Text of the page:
Musings about life in the Pigeon household

Growing Old Gracefully – Part Deux


Recently I’ve talked with a bunch of friends whose parents have regressed. Or it seems they’ve made a choice to live out their second childhood. Call it what you will. But it is something these adults are doing and it seems to be quite a common occurrence!

Things like going off on their own without keeping up contact with family. Making choices that don’t seem to concern other family members. And while I get this idea, I really really do, sometimes there are choices these adults are making that put a lot of strain on their other family members (selling property that was in the family for years without consulting others in the family, getting rid of possessions with special meaning to family, leaving the country for warmer climes without any thought to family members’ birthdays, special events, etc.).

First of all, these are adults, some are already seniors, and they really don’t need to answer to anyone. I was talking to my mother-in-law a while ago and she said she is now living a life where she doesn’t have to answer to anyone and can do whatever she wants.

That’s so far off my radar at this point in my life; it was like she was talking another language.

But I’m thrilled for her just the same.

She was a single mom raising her kids and she worked damn hard and now she is retired and enjoying life.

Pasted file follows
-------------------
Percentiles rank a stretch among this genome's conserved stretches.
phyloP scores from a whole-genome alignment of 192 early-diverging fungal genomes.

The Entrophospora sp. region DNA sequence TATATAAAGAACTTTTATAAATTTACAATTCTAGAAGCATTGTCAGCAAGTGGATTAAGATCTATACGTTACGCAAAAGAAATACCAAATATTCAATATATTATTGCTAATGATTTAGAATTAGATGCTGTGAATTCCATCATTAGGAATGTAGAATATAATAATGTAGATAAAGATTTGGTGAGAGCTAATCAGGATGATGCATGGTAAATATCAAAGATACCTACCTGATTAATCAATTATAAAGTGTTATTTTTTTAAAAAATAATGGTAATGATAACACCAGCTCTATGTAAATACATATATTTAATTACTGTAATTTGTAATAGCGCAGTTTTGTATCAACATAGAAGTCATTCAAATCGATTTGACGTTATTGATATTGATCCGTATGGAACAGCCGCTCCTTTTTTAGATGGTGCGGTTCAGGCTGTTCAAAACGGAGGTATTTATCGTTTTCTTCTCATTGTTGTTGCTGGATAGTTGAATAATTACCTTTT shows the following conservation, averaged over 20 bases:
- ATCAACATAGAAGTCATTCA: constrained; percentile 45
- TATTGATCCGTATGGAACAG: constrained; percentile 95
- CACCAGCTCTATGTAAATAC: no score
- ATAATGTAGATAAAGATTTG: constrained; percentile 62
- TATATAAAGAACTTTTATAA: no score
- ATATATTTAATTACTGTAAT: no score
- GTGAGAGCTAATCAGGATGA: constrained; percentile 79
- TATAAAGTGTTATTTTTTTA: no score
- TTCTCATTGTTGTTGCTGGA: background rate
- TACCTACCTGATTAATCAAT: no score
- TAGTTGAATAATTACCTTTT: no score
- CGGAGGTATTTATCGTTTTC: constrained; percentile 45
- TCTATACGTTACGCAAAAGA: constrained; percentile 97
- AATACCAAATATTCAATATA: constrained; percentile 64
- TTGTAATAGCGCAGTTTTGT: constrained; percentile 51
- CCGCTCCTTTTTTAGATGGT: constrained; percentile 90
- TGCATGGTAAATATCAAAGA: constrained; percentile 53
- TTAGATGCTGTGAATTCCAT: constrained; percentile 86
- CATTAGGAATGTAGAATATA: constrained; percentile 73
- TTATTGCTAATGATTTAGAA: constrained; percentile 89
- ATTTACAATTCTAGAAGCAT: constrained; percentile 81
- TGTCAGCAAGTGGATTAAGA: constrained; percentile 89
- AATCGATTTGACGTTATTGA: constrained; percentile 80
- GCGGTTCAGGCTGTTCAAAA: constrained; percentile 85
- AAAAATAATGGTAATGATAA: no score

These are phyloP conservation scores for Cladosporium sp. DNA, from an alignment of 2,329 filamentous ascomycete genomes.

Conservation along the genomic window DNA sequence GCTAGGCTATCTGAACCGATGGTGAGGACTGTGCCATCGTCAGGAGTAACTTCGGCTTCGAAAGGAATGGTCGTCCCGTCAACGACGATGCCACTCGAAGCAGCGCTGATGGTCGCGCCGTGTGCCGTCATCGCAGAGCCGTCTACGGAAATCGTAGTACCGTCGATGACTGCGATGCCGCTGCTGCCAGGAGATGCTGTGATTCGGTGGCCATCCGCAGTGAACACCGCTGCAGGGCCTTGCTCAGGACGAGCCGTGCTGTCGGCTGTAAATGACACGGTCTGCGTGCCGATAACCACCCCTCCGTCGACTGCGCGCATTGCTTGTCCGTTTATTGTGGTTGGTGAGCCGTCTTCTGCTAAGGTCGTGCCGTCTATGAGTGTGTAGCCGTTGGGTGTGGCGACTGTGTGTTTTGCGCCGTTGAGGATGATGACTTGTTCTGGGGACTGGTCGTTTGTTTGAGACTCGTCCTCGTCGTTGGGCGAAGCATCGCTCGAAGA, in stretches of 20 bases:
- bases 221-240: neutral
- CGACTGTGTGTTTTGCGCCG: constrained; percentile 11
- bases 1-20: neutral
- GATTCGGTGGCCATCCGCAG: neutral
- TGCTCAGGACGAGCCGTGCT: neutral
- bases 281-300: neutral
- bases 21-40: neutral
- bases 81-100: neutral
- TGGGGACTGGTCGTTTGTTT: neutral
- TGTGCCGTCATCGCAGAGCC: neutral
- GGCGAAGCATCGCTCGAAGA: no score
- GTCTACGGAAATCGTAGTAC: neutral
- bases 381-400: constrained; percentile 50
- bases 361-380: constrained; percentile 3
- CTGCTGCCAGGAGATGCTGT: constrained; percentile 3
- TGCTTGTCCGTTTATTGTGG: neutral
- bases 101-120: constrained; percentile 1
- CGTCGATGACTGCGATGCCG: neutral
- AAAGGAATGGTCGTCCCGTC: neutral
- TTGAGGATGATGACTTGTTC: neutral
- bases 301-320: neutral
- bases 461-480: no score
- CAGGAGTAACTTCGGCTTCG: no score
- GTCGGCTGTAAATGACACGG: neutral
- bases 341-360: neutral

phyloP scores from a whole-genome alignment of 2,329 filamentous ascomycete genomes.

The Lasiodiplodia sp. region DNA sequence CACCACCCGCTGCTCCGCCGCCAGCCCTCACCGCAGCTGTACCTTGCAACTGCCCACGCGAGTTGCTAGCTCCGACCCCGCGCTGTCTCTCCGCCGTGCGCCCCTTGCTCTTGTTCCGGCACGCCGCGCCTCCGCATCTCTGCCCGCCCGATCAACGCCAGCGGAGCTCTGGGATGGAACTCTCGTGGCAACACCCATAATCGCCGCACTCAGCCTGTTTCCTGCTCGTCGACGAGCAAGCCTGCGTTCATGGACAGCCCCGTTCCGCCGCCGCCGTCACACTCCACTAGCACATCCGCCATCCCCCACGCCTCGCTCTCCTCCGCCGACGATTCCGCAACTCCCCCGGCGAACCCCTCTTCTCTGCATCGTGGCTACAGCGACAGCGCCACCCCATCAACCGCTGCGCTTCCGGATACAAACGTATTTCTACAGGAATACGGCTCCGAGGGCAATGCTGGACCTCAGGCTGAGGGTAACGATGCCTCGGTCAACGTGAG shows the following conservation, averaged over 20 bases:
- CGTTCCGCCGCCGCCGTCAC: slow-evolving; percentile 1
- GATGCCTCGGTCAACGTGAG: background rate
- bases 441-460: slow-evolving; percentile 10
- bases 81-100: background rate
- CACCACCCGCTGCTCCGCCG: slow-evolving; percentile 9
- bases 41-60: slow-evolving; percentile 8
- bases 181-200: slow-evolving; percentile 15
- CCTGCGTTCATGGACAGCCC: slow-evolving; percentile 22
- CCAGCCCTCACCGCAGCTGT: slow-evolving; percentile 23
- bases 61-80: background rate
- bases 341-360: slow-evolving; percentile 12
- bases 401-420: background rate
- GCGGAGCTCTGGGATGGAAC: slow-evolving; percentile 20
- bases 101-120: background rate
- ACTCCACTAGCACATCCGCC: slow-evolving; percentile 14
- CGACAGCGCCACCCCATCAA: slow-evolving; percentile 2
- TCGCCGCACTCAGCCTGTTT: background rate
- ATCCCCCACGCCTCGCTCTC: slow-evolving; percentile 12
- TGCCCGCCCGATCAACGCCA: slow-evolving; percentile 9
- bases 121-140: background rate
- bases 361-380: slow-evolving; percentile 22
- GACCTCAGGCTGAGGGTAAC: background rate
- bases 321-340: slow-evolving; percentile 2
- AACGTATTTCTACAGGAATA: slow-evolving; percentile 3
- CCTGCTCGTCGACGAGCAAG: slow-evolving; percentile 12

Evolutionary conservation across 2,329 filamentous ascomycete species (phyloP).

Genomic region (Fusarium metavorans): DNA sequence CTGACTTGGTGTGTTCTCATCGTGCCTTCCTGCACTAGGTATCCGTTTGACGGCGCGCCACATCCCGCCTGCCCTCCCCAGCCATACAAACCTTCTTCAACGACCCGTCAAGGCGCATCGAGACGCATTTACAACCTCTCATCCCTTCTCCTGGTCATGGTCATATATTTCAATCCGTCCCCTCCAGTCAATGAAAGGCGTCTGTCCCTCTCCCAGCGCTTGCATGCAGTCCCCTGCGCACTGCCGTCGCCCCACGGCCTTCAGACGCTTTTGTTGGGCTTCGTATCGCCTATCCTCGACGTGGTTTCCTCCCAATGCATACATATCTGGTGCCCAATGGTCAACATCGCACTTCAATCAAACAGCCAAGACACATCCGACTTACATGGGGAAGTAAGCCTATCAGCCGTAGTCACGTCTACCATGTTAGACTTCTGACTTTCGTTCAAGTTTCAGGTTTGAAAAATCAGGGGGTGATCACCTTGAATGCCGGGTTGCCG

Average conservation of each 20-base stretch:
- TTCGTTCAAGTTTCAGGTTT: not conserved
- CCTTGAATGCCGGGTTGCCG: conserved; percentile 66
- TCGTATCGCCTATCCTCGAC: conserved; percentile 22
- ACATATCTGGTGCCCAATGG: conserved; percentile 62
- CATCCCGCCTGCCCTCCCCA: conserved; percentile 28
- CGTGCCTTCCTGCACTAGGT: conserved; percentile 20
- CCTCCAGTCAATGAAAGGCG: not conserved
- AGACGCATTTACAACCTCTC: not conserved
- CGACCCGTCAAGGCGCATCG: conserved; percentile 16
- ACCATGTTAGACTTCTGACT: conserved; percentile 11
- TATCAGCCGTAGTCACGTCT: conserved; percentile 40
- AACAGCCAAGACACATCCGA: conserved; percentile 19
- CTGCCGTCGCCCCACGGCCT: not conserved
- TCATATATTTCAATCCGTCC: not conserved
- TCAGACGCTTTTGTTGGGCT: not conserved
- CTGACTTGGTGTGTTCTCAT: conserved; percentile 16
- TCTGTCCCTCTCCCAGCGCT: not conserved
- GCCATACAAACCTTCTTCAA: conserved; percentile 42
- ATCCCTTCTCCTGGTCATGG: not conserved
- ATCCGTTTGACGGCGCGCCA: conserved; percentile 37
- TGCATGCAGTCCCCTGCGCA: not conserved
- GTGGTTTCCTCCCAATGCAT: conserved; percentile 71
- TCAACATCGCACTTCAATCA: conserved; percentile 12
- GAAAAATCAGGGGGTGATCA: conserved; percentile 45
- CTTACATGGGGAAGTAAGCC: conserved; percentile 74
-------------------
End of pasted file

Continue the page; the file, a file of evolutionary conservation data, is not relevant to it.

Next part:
She might not be answering to anyone, but I also know she is the kind of lady who would put family first. She always did exactly that while raising my wonderful hubby and his brother. She has been around for all of her grandchildren’s’ birthdays. And when she happens to be out of town, she calls or plans ahead to see them before she leaves. She makes an effort to see sporting events the kids are in and she attends Christmas concerts and school plays.

And I know that if she ends up travelling or moving away, she’ll always be a phone call away. And hopefully she’ll have extra room for us when we visit (notice I didn’t say ‘if’? I said ‘when’)…

And hopefully she’ll always put family first as a priority. I like to think she would. She’s a hoot. I love her to pieces and I consider her a good friend.

But things change.

We all count on our parents to always be there, and things definitely change there!